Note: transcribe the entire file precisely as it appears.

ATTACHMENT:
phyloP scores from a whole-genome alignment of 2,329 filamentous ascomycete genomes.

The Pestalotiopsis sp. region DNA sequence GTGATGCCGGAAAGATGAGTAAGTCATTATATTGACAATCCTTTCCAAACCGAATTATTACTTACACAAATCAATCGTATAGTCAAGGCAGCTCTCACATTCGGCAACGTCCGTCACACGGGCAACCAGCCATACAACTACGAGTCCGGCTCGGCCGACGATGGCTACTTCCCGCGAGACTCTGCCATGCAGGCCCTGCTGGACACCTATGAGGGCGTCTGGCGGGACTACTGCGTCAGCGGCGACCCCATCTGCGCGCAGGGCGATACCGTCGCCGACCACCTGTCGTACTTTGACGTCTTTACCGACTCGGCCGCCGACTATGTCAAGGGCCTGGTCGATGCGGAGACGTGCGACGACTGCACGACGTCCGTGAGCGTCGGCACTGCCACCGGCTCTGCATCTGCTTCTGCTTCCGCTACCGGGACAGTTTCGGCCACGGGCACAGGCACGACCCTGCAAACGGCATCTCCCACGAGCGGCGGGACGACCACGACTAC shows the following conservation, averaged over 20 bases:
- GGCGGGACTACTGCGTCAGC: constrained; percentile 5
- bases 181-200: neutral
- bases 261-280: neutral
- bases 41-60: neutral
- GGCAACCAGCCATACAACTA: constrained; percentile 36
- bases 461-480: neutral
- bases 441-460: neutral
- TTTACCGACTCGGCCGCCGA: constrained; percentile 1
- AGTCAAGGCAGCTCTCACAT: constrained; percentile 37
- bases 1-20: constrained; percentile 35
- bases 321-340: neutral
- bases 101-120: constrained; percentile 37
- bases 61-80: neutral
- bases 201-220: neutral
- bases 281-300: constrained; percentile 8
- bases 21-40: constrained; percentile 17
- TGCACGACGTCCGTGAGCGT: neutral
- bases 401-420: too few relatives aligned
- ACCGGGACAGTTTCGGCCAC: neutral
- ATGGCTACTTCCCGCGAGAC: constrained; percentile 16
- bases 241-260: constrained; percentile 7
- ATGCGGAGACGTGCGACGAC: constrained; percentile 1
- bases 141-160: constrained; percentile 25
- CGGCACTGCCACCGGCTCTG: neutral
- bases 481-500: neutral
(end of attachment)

phyloP scores from a whole-genome alignment of 2,329 filamentous ascomycete genomes.

The Pestalotiopsis sp. region DNA sequence GTGATGCCGGAAAGATGAGTAAGTCATTATATTGACAATCCTTTCCAAACCGAATTATTACTTACACAAATCAATCGTATAGTCAAGGCAGCTCTCACATTCGGCAACGTCCGTCACACGGGCAACCAGCCATACAACTACGAGTCCGGCTCGGCCGACGATGGCTACTTCCCGCGAGACTCTGCCATGCAGGCCCTGCTGGACACCTATGAGGGCGTCTGGCGGGACTACTGCGTCAGCGGCGACCCCATCTGCGCGCAGGGCGATACCGTCGCCGACCACCTGTCGTACTTTGACGTCTTTACCGACTCGGCCGCCGACTATGTCAAGGGCCTGGTCGATGCGGAGACGTGCGACGACTGCACGACGTCCGTGAGCGTCGGCACTGCCACCGGCTCTGCATCTGCTTCTGCTTCCGCTACCGGGACAGTTTCGGCCACGGGCACAGGCACGACCCTGCAAACGGCATCTCCCACGAGCGGCGGGACGACCACGACTAC shows the following conservation, averaged over 20 bases:
- GGCGGGACTACTGCGTCAGC: constrained; percentile 5
- bases 181-200: neutral
- bases 261-280: neutral
- bases 41-60: neutral
- GGCAACCAGCCATACAACTA: constrained; percentile 36
- bases 461-480: neutral
- bases 441-460: neutral
- TTTACCGACTCGGCCGCCGA: constrained; percentile 1
- AGTCAAGGCAGCTCTCACAT: constrained; percentile 37
- bases 1-20: constrained; percentile 35
- bases 321-340: neutral
- bases 101-120: constrained; percentile 37
- bases 61-80: neutral
- bases 201-220: neutral
- bases 281-300: constrained; percentile 8
- bases 21-40: constrained; percentile 17
- TGCACGACGTCCGTGAGCGT: neutral
- bases 401-420: too few relatives aligned
- ACCGGGACAGTTTCGGCCAC: neutral
- ATGGCTACTTCCCGCGAGAC: constrained; percentile 16
- bases 241-260: constrained; percentile 7
- ATGCGGAGACGTGCGACGAC: constrained; percentile 1
- bases 141-160: constrained; percentile 25
- CGGCACTGCCACCGGCTCTG: neutral
- bases 481-500: neutral